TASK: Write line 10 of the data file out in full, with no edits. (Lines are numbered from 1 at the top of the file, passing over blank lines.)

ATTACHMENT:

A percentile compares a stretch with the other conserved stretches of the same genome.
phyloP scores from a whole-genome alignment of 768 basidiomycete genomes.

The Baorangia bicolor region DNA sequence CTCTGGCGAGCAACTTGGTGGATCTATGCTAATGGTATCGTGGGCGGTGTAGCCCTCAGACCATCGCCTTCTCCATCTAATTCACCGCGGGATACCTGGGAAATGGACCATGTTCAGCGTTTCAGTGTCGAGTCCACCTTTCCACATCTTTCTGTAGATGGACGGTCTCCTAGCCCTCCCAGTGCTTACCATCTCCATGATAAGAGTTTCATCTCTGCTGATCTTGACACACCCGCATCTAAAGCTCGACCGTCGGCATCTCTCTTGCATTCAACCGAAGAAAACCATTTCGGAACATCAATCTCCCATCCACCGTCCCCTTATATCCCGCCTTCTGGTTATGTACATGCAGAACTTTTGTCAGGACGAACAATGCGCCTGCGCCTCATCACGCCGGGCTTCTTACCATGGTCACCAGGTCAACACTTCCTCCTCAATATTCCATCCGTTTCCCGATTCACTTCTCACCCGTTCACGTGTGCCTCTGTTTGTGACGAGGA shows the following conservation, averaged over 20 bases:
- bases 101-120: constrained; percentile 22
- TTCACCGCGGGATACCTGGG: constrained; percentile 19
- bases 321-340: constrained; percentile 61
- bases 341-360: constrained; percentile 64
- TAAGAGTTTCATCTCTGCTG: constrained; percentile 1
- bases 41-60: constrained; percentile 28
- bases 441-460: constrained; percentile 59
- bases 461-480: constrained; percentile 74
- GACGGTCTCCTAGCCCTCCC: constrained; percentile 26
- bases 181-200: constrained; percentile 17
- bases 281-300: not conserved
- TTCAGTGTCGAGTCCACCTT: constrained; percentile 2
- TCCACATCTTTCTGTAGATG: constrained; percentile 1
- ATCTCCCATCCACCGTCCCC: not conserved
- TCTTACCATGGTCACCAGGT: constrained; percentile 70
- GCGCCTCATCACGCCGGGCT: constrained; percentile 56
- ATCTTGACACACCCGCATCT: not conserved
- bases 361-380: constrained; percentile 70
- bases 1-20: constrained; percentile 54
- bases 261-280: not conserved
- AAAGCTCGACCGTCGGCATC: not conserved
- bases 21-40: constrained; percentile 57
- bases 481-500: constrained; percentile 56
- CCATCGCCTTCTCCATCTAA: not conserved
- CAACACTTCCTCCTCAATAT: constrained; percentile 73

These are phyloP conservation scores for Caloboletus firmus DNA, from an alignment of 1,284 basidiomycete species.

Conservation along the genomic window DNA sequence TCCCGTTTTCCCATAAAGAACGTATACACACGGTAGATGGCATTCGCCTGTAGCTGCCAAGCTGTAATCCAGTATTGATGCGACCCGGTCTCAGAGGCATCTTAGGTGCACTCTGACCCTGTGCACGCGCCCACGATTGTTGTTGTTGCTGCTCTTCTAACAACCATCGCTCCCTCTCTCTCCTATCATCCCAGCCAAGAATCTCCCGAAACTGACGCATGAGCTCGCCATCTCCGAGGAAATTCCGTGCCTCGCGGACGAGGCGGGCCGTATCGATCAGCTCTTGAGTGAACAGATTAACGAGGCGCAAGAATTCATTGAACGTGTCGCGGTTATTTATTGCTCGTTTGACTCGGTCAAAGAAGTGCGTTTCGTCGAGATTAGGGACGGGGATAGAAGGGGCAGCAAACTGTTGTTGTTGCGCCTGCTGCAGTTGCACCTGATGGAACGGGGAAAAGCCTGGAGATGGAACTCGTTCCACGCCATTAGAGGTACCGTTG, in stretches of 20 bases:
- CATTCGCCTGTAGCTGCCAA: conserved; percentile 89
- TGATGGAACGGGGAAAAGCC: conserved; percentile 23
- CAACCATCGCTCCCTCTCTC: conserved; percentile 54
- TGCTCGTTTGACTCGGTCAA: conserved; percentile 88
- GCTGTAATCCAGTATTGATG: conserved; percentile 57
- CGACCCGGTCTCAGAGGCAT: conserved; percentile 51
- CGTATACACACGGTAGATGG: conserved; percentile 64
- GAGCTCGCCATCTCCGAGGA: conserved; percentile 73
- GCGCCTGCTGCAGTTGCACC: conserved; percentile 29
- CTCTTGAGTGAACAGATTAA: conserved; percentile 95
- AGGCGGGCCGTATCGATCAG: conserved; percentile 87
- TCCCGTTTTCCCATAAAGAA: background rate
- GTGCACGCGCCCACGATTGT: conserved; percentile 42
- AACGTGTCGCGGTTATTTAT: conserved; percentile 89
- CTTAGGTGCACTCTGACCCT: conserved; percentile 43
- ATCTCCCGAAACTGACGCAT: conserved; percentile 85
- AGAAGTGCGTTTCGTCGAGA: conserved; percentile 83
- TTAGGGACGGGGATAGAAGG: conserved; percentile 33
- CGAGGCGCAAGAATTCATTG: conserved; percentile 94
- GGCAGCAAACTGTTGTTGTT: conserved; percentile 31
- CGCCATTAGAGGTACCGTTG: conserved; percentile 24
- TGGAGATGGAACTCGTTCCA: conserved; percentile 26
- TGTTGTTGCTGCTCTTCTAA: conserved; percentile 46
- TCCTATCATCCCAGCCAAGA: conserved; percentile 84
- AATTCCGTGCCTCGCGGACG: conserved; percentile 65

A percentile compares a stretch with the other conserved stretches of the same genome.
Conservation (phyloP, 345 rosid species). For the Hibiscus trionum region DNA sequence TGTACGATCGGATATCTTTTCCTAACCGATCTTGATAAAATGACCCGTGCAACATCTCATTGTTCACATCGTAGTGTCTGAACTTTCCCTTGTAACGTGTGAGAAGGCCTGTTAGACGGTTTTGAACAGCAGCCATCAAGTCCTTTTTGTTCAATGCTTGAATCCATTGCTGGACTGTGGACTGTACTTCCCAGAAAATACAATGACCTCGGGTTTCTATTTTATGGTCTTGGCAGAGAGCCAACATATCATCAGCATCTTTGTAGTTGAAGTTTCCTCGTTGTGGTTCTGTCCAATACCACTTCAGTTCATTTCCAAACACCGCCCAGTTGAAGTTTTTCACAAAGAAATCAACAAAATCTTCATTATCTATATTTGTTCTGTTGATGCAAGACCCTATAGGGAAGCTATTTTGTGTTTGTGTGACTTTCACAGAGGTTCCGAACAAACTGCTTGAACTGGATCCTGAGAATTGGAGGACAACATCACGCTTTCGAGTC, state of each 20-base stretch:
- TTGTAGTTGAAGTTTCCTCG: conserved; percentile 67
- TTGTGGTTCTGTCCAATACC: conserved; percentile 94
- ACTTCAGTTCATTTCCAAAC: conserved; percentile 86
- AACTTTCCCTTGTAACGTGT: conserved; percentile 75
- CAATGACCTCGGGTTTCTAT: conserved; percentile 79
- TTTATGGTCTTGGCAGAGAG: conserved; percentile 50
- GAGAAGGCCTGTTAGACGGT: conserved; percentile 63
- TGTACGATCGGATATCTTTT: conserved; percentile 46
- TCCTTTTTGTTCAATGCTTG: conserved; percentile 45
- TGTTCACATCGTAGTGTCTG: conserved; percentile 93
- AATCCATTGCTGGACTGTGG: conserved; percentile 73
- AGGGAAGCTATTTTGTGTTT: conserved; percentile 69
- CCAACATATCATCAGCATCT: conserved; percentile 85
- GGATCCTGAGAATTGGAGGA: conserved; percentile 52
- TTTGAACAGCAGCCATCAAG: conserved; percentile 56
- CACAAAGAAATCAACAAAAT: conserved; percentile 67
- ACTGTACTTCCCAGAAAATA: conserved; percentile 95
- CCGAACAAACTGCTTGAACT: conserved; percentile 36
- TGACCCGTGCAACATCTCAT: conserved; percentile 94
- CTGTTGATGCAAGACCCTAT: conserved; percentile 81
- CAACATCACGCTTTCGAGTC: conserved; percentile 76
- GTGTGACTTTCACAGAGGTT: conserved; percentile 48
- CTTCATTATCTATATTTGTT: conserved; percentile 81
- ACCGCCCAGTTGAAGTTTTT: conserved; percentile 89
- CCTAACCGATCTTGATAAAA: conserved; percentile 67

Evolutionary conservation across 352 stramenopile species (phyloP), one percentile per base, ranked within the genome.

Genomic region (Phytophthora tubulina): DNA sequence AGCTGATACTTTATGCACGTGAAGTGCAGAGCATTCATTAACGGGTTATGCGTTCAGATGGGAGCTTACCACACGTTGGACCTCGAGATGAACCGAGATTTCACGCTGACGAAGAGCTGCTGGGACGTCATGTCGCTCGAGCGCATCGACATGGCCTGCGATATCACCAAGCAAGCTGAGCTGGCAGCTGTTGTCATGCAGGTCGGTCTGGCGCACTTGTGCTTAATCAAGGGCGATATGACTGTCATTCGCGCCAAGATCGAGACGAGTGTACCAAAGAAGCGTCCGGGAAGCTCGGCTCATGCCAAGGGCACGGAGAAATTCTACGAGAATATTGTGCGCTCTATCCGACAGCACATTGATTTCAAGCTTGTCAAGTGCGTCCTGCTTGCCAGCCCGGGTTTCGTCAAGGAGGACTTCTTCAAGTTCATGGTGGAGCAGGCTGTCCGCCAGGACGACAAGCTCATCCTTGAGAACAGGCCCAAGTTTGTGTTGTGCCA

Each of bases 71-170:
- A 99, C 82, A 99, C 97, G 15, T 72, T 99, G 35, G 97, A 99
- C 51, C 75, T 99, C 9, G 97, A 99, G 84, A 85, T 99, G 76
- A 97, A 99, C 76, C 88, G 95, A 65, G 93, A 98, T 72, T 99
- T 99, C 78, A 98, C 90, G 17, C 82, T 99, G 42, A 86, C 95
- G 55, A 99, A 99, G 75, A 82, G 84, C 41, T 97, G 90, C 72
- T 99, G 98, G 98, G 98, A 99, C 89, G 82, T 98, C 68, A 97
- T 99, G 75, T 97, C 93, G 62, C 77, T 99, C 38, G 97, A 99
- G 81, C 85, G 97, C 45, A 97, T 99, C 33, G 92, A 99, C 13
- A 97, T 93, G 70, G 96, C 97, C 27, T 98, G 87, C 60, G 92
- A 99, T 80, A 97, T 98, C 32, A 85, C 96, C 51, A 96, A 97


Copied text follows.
- bases 441-460: constrained; percentile 59